To know how GIS works one needs to know how the below tools work.
When you learn these 7 geoprocessing tools, you develop a good baseline of GIS skills. On top of that, you are one step closer to becoming a GIS guru.
But in reality, there are thousands of geoprocessing tools, but it’s a good place to start.
Buffers are proximity functions. it creates a polygon at a set distance surrounding the features. The buffer tool can have fixed and variable distances. Also, they can be set to geodesic which accounts for the curvature of the Earth.
The clip tool is an overlay function that cuts out an input layer with the extent of a defined feature boundary. The result of this tool is a new clipped output layer. To clip data, you need points, lines, or polygons as input and a polygon as the clipping extent.
The merge Geoprocessing tool combines data sets that are the same data type (points, lines or polygons). When you run the merge tool, the resulting data will be merged into one. For merging, data sets have to be the same type. For example, you can’t merge points and polygons into one data set.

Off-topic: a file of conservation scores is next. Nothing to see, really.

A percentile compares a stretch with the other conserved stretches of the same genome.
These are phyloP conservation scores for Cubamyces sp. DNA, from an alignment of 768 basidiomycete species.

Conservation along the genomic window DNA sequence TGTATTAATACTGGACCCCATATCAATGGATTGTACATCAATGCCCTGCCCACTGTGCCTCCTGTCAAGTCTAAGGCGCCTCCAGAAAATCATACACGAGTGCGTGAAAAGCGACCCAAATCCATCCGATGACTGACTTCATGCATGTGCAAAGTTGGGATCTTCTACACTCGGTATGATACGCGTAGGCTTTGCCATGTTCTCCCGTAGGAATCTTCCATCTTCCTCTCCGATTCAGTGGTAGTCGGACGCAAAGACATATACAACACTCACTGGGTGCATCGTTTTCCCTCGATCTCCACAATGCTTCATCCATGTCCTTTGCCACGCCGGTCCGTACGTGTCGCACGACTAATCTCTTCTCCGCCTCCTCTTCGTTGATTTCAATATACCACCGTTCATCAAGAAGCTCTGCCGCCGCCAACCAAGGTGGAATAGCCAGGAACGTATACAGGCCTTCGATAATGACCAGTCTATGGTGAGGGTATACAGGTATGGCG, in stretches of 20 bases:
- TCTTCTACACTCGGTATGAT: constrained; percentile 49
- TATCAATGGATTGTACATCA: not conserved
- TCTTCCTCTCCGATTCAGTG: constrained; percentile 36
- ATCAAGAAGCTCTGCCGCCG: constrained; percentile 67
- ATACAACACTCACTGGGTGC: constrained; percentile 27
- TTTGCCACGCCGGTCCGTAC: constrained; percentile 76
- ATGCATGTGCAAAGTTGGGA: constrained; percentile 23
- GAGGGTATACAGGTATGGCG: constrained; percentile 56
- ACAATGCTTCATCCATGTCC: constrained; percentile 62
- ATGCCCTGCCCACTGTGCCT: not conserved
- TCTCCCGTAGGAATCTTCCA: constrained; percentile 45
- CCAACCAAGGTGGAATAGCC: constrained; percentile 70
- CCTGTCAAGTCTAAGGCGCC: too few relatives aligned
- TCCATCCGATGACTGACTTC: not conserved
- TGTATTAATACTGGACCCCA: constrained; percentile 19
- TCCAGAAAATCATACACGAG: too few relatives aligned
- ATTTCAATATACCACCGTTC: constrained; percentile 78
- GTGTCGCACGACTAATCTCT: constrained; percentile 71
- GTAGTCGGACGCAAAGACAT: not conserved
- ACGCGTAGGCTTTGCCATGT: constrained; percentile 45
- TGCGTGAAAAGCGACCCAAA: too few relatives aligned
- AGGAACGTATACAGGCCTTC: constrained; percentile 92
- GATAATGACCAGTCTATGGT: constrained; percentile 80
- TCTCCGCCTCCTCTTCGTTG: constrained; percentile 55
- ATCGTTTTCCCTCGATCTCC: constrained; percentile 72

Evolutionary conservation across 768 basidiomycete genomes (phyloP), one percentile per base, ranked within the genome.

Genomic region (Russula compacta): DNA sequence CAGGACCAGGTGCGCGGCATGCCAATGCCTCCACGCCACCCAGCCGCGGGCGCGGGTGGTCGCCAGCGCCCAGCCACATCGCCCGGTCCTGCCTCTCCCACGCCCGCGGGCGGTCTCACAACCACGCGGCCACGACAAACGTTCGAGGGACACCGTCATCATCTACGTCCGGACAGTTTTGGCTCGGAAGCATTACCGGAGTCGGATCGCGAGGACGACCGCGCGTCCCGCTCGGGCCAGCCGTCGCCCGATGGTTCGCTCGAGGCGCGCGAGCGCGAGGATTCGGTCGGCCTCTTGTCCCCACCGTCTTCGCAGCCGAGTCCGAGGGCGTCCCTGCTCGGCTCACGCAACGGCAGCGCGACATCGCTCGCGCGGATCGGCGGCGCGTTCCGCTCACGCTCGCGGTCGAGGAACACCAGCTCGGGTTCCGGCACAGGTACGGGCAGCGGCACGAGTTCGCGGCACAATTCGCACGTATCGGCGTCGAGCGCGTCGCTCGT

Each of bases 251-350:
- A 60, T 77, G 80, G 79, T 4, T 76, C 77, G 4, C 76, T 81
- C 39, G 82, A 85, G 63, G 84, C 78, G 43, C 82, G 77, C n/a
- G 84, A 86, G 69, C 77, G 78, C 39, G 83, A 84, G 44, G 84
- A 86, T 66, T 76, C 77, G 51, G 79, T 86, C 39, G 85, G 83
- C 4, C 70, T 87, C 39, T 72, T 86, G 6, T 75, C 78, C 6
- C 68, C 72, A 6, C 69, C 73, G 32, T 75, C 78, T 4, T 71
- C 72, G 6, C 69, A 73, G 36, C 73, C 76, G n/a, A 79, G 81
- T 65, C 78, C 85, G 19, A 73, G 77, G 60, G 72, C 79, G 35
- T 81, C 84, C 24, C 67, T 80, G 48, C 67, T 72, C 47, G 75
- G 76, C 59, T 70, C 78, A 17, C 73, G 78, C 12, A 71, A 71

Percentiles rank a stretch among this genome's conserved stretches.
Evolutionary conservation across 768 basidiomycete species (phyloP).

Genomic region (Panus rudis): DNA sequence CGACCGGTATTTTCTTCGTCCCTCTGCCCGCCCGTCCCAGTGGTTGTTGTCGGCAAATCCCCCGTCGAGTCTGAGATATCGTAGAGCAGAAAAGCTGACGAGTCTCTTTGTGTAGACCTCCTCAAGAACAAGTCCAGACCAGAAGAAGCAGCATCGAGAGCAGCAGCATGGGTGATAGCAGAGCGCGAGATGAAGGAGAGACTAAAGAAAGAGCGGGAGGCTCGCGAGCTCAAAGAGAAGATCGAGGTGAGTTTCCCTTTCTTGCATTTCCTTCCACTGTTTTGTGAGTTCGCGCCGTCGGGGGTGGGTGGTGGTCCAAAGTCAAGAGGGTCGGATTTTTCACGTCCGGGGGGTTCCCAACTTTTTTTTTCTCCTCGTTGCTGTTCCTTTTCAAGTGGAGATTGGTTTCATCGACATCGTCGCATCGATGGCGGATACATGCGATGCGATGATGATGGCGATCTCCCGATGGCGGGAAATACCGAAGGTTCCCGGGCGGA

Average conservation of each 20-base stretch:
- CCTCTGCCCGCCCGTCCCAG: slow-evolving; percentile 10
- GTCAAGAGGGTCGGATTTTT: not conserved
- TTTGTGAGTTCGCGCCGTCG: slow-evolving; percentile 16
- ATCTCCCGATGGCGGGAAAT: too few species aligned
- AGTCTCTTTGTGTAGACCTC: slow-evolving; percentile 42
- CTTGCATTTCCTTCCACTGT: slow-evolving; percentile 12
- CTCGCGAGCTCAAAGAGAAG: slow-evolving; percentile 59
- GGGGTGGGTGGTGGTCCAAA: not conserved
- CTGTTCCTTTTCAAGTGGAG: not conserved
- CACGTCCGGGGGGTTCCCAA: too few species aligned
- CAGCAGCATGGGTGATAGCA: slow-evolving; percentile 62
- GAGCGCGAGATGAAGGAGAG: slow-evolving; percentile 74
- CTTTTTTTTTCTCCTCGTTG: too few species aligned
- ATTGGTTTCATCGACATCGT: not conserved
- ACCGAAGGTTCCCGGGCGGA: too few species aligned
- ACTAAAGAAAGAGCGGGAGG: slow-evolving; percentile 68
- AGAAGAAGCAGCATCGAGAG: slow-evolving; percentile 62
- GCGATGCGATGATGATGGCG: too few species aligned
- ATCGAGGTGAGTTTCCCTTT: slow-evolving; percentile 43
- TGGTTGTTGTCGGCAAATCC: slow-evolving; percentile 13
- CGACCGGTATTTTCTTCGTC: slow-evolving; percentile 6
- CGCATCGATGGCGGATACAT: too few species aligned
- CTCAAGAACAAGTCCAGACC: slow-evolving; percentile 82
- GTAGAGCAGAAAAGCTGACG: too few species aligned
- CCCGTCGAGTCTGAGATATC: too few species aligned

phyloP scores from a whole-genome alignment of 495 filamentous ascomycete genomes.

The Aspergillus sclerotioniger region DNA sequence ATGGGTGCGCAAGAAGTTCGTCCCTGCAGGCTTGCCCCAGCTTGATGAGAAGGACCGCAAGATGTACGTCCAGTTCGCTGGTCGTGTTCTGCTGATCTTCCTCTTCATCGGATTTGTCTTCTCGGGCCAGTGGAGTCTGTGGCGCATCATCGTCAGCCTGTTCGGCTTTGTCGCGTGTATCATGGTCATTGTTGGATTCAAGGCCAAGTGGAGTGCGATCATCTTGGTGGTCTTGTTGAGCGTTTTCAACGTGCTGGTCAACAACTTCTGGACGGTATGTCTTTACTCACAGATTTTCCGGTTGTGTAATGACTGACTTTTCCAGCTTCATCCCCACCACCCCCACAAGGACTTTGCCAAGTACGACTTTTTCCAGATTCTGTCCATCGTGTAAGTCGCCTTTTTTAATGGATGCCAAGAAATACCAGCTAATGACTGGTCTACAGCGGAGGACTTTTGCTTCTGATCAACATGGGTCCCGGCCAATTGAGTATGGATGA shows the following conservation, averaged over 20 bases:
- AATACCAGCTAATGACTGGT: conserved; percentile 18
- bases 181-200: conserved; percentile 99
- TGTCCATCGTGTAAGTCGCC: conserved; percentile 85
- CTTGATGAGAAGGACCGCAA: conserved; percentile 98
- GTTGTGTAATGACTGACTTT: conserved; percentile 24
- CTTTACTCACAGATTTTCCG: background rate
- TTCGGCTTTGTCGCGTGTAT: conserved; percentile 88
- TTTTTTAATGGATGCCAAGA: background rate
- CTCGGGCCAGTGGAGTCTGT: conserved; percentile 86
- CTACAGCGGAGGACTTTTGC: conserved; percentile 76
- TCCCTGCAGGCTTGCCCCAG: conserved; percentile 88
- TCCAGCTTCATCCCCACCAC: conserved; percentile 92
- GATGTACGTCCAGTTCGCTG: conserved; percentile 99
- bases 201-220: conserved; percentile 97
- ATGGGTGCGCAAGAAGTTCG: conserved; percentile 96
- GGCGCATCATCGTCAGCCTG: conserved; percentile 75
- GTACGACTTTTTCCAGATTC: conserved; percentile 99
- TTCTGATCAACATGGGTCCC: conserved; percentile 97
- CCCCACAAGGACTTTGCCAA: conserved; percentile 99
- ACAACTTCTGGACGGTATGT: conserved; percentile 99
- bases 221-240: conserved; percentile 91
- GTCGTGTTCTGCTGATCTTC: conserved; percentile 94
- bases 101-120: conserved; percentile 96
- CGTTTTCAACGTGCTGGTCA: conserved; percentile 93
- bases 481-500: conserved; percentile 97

The Dissolve Tool unifies boundaries based on common attribute values. In other words, dissolve merges neighbouring boundaries if the neighbours have the same attributes.
The Intersect Tool is very similar to the clip tool because the extents of input features define the output. The only exception is that it preserves attributes from all the data sets that overlap each other in the output. The intersect tool performs a geometric overlap. The tool accepts different data types (points, lines, and polygons). When features overlap each other, they will be in the output. The intersect tool preserves the attribute values in both input layers.
Some say the Union tool should come with a bottle of antacid. The union tool gets a bad reputation because it creates a lot of features. The Union Tool maintains all input features boundaries and attributes in the output feature class. After running this geoprocessing tool, it does get a bit messy especially when there are more overlaps. But it’s not so bad. The Union tool spatially combines two data layers
It’s always helped to erase things! The input layer is what will be erased. The erase feature determines what to erase. The Erase Tool removes features that overlap the erase features. This Geoprocessing tool maintains portions of input features falling outside the erase features extent. The result is a new feature with the erase feature extent removed.